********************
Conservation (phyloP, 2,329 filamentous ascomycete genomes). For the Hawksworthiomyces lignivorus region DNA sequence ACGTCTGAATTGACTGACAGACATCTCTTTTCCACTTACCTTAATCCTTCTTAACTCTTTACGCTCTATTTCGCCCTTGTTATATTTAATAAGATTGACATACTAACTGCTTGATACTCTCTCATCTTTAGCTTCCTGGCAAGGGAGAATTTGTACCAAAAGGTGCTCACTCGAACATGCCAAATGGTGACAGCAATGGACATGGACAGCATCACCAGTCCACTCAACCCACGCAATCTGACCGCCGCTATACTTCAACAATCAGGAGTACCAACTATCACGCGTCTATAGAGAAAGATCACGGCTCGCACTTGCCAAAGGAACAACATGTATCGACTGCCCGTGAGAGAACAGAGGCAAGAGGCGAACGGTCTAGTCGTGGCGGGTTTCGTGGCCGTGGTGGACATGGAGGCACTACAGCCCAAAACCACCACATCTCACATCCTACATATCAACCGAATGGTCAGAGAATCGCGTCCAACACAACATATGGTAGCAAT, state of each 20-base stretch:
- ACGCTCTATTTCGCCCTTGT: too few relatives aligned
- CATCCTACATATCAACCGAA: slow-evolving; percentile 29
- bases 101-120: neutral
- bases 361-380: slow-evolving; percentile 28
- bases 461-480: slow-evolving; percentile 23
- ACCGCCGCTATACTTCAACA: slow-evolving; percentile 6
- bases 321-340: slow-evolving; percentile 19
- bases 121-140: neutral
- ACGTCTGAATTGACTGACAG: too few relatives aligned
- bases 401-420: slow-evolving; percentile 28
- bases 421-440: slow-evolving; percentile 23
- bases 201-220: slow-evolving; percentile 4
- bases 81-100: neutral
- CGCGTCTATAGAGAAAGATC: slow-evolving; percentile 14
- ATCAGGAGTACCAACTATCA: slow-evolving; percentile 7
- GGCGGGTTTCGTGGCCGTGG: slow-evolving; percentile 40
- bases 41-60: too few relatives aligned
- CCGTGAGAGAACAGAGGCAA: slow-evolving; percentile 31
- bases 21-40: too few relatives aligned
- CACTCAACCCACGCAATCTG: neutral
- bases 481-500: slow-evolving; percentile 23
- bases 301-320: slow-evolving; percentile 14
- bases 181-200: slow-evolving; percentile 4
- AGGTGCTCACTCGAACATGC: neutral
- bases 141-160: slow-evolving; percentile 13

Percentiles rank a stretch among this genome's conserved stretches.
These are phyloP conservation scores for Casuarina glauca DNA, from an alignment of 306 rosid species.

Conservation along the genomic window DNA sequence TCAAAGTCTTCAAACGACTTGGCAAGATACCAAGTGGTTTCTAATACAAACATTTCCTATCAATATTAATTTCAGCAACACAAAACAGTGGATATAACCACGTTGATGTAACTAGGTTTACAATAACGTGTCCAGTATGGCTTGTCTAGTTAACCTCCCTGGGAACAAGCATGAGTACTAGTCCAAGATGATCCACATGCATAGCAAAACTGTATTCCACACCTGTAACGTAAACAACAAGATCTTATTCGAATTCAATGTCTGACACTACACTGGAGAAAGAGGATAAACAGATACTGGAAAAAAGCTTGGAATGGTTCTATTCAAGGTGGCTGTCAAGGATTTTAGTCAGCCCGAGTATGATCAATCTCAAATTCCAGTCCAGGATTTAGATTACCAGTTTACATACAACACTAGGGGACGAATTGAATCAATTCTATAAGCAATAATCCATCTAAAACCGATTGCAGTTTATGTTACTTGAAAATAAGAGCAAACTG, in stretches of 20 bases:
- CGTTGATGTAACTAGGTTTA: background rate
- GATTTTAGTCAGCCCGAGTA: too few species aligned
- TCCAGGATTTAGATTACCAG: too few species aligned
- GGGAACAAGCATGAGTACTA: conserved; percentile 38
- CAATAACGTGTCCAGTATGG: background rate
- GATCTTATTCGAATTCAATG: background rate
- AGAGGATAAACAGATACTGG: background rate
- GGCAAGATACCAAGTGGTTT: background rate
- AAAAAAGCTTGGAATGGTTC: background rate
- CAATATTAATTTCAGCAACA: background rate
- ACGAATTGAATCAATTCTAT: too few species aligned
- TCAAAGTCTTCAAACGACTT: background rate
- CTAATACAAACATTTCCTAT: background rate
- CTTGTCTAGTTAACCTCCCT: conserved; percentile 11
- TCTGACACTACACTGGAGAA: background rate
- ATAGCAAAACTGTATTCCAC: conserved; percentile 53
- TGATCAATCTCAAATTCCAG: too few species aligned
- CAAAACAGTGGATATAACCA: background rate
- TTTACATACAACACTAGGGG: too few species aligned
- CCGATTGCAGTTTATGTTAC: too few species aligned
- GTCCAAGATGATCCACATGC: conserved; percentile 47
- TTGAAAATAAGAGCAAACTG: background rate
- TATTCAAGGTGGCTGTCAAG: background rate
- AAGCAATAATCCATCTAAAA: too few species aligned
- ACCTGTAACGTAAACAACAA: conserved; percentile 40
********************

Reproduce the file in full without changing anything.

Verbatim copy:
Conservation (phyloP, 2,329 filamentous ascomycete genomes). For the Hawksworthiomyces lignivorus region DNA sequence ACGTCTGAATTGACTGACAGACATCTCTTTTCCACTTACCTTAATCCTTCTTAACTCTTTACGCTCTATTTCGCCCTTGTTATATTTAATAAGATTGACATACTAACTGCTTGATACTCTCTCATCTTTAGCTTCCTGGCAAGGGAGAATTTGTACCAAAAGGTGCTCACTCGAACATGCCAAATGGTGACAGCAATGGACATGGACAGCATCACCAGTCCACTCAACCCACGCAATCTGACCGCCGCTATACTTCAACAATCAGGAGTACCAACTATCACGCGTCTATAGAGAAAGATCACGGCTCGCACTTGCCAAAGGAACAACATGTATCGACTGCCCGTGAGAGAACAGAGGCAAGAGGCGAACGGTCTAGTCGTGGCGGGTTTCGTGGCCGTGGTGGACATGGAGGCACTACAGCCCAAAACCACCACATCTCACATCCTACATATCAACCGAATGGTCAGAGAATCGCGTCCAACACAACATATGGTAGCAAT, state of each 20-base stretch:
- ACGCTCTATTTCGCCCTTGT: too few relatives aligned
- CATCCTACATATCAACCGAA: slow-evolving; percentile 29
- bases 101-120: neutral
- bases 361-380: slow-evolving; percentile 28
- bases 461-480: slow-evolving; percentile 23
- ACCGCCGCTATACTTCAACA: slow-evolving; percentile 6
- bases 321-340: slow-evolving; percentile 19
- bases 121-140: neutral
- ACGTCTGAATTGACTGACAG: too few relatives aligned
- bases 401-420: slow-evolving; percentile 28
- bases 421-440: slow-evolving; percentile 23
- bases 201-220: slow-evolving; percentile 4
- bases 81-100: neutral
- CGCGTCTATAGAGAAAGATC: slow-evolving; percentile 14
- ATCAGGAGTACCAACTATCA: slow-evolving; percentile 7
- GGCGGGTTTCGTGGCCGTGG: slow-evolving; percentile 40
- bases 41-60: too few relatives aligned
- CCGTGAGAGAACAGAGGCAA: slow-evolving; percentile 31
- bases 21-40: too few relatives aligned
- CACTCAACCCACGCAATCTG: neutral
- bases 481-500: slow-evolving; percentile 23
- bases 301-320: slow-evolving; percentile 14
- bases 181-200: slow-evolving; percentile 4
- AGGTGCTCACTCGAACATGC: neutral
- bases 141-160: slow-evolving; percentile 13

Percentiles rank a stretch among this genome's conserved stretches.
These are phyloP conservation scores for Casuarina glauca DNA, from an alignment of 306 rosid species.

Conservation along the genomic window DNA sequence TCAAAGTCTTCAAACGACTTGGCAAGATACCAAGTGGTTTCTAATACAAACATTTCCTATCAATATTAATTTCAGCAACACAAAACAGTGGATATAACCACGTTGATGTAACTAGGTTTACAATAACGTGTCCAGTATGGCTTGTCTAGTTAACCTCCCTGGGAACAAGCATGAGTACTAGTCCAAGATGATCCACATGCATAGCAAAACTGTATTCCACACCTGTAACGTAAACAACAAGATCTTATTCGAATTCAATGTCTGACACTACACTGGAGAAAGAGGATAAACAGATACTGGAAAAAAGCTTGGAATGGTTCTATTCAAGGTGGCTGTCAAGGATTTTAGTCAGCCCGAGTATGATCAATCTCAAATTCCAGTCCAGGATTTAGATTACCAGTTTACATACAACACTAGGGGACGAATTGAATCAATTCTATAAGCAATAATCCATCTAAAACCGATTGCAGTTTATGTTACTTGAAAATAAGAGCAAACTG, in stretches of 20 bases:
- CGTTGATGTAACTAGGTTTA: background rate
- GATTTTAGTCAGCCCGAGTA: too few species aligned
- TCCAGGATTTAGATTACCAG: too few species aligned
- GGGAACAAGCATGAGTACTA: conserved; percentile 38
- CAATAACGTGTCCAGTATGG: background rate
- GATCTTATTCGAATTCAATG: background rate
- AGAGGATAAACAGATACTGG: background rate
- GGCAAGATACCAAGTGGTTT: background rate
- AAAAAAGCTTGGAATGGTTC: background rate
- CAATATTAATTTCAGCAACA: background rate
- ACGAATTGAATCAATTCTAT: too few species aligned
- TCAAAGTCTTCAAACGACTT: background rate
- CTAATACAAACATTTCCTAT: background rate
- CTTGTCTAGTTAACCTCCCT: conserved; percentile 11
- TCTGACACTACACTGGAGAA: background rate
- ATAGCAAAACTGTATTCCAC: conserved; percentile 53
- TGATCAATCTCAAATTCCAG: too few species aligned
- CAAAACAGTGGATATAACCA: background rate
- TTTACATACAACACTAGGGG: too few species aligned
- CCGATTGCAGTTTATGTTAC: too few species aligned
- GTCCAAGATGATCCACATGC: conserved; percentile 47
- TTGAAAATAAGAGCAAACTG: background rate
- TATTCAAGGTGGCTGTCAAG: background rate
- AAGCAATAATCCATCTAAAA: too few species aligned
- ACCTGTAACGTAAACAACAA: conserved; percentile 40